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December 22, 2014 / 30 Kislev, 5775
 
At a Glance

Posts Tagged ‘South Africa’

The Mainstreaming Of Chabad Rabbis

Wednesday, June 15th, 2011

   I have witnessed a revolution. On a recent lecture tour that took me to Australia and South Africa, I hardly found a major mainstream synagogue without a Chabad rabbi. Shuls that once swore they would not invite in Chabad are now attracting large numbers of new members under the helm of young and charismatic Chabad rabbis. Many of them are the biggest shuls in their respective countries.
 
   In Sydney, Australia I spoke at Central Synagogue, where Rabbi Levi Wolf has transformed a shul on the decline into a powerhouse; for Rabbi Benzion Milecki, whose years at Southhead Synagogue have made it one of the most vibrant in the Southern Hemisphere; and for Rabbi Motti Feldman, creator of the vibrant Dover Heights community.
 
   In Cape Town, I spoke Friday night and Saturday at Sea Point Synagogue, with South Africa’s largest membership. It’s now on fire thanks to the charismatic leadership of Rabbi Dovid Weinberg. I also had the pleasure of speaking at Chabad of Cape Town, which for 35 years has molded Judaism in that city under the dedicated leadership of Rabbi Mendel Popack.
 
   In those countries, as in the United Kingdom and even the United States, Chabad rabbis are beginning to take over centrist, Modern Orthodox communities that once viewed Chabad as too religiously right wing.
 
   The mainstreaming of Chabad in leading synagogues around the world would seem to go against the Chabad model of opening independent Chabad Houses and building autonomous communities. On the other end of it, why would a Modern Orthodox shul choose a Chabad rabbi, whose chassidic lifestyle is seemingly so at odds with that of the congregation?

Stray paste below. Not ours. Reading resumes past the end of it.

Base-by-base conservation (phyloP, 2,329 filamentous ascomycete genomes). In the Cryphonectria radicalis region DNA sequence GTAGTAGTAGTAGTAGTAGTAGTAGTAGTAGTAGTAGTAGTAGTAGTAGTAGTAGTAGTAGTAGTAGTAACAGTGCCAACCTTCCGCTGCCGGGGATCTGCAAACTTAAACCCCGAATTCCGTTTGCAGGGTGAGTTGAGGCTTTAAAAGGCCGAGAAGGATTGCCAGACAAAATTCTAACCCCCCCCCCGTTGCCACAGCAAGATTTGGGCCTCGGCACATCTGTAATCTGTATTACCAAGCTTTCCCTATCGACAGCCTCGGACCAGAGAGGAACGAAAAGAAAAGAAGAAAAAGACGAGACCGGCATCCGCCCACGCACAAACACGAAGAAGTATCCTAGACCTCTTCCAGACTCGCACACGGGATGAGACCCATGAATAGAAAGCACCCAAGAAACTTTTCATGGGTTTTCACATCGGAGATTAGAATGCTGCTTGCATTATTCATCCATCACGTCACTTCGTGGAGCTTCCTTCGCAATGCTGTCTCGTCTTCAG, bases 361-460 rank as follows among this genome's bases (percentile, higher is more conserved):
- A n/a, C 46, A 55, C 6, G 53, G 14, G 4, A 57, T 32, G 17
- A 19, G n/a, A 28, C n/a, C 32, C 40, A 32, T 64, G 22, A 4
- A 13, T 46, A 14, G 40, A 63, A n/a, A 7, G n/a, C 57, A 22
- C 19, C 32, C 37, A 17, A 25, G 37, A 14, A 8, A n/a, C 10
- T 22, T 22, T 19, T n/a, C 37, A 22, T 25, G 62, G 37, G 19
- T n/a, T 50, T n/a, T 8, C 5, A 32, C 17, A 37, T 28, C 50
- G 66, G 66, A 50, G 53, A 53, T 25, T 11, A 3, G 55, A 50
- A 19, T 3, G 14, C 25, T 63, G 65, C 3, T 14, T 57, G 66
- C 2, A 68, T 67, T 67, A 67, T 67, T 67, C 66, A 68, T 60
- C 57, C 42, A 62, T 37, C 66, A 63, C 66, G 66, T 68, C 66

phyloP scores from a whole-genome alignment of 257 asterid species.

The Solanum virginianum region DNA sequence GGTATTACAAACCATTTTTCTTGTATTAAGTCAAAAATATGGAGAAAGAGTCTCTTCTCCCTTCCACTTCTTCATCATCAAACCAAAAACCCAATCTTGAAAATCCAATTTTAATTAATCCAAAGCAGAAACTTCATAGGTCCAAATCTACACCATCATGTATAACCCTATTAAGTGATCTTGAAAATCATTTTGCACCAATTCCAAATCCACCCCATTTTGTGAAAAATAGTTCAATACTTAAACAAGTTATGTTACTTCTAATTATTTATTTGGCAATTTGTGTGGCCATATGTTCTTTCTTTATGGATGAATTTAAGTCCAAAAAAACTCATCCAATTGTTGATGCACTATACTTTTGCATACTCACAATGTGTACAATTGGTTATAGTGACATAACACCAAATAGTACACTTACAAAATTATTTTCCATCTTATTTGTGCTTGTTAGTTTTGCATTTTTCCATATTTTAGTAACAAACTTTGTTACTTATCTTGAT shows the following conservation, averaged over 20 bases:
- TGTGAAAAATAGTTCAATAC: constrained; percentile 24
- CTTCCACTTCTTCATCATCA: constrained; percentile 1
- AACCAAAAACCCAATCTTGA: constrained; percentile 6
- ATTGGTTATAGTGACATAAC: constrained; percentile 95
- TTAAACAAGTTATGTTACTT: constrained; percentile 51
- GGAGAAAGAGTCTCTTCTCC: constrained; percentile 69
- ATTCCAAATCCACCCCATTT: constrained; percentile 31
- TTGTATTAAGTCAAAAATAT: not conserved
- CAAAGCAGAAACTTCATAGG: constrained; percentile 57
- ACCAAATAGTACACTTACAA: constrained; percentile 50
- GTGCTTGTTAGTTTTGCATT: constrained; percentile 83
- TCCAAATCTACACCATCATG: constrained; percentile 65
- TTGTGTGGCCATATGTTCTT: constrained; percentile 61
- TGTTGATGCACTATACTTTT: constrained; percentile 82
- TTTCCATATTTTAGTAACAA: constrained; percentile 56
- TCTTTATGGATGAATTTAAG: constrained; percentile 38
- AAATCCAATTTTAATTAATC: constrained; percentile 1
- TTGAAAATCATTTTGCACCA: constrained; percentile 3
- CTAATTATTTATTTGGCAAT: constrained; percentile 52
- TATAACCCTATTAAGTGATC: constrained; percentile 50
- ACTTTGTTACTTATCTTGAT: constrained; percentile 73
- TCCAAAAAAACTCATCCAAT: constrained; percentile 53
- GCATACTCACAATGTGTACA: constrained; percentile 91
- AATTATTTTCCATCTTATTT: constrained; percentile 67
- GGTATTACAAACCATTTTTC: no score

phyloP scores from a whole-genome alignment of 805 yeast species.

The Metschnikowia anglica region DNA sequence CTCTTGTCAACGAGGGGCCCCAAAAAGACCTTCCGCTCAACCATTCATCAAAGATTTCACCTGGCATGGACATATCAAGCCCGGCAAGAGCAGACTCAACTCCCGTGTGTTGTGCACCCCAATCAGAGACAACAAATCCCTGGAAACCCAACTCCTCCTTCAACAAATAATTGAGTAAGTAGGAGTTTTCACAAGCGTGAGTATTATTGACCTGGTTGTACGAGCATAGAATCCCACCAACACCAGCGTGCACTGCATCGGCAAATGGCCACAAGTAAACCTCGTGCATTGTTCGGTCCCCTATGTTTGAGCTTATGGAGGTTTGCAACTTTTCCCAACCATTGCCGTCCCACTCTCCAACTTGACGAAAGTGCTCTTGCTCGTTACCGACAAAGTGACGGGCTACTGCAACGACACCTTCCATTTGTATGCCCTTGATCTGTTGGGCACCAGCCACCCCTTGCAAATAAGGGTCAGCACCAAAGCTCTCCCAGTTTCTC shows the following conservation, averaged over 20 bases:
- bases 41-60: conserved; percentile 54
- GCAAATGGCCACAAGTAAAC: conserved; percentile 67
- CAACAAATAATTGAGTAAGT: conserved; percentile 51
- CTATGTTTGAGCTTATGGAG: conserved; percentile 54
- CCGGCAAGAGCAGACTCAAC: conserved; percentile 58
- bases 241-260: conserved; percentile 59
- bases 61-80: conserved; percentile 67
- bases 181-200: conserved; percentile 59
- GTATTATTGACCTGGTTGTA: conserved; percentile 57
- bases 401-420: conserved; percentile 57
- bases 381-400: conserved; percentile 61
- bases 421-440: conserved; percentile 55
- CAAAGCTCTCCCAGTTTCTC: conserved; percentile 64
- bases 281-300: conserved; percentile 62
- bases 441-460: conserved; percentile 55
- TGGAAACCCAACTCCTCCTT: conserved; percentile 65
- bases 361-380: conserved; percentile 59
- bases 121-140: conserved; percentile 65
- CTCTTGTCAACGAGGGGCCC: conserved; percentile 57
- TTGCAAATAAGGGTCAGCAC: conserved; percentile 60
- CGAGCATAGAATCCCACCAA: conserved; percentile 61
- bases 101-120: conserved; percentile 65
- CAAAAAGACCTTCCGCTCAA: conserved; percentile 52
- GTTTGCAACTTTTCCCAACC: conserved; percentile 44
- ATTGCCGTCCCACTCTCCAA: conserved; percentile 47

Whereas other rabbis want to build shuls and increase membership, Chabad rabbis want people to practice Judaism. Chabad rabbis, even in large communities, are less interested in the institution of the synagogue and much more focused on the personal observance of individuals.
 
   The reason it works is that the whole problem with synagogue life is its institutionalized, depersonalized nature, which alienates people and makes them feel uncomfortable when they attend. But when the focus is on the person rather than the structure, no one feels like he or she is being asked to simply populate the pews.
 
   The Weinbergs in Cape Town are an example of how this works. I stayed in an apartment right across from them yet I barely got to see them, so busy were they hosting guests in their home, teaching bat mitzvah classes, conducting funerals and running the shul minyan, among countless other responsibilities. Their focus was not on their responsibilities to an institution’s board or membership but rather on giving their lives to the service of their fellow Jews who require religious guidance and inspiration.
 
   The Weinbergs do not have career but a calling. A career ends at night and stops completely on vacation. A calling is forever. It exists whenever there is anyone in need. And the Jewish people today have unending spiritual needs. The focus, for example, at a bat mitzvah class is not the speech the girl will give but the Shabbos candles she will light, the kosher food she will eat, and the Jewish books she will read well after the ceremony is over.
 
   But is it right for rabbis who run synagogues to put more emphasis on congregants observing tradition than on the functions of the shul? Is this not a diversion from their core responsibilities of building the congregation?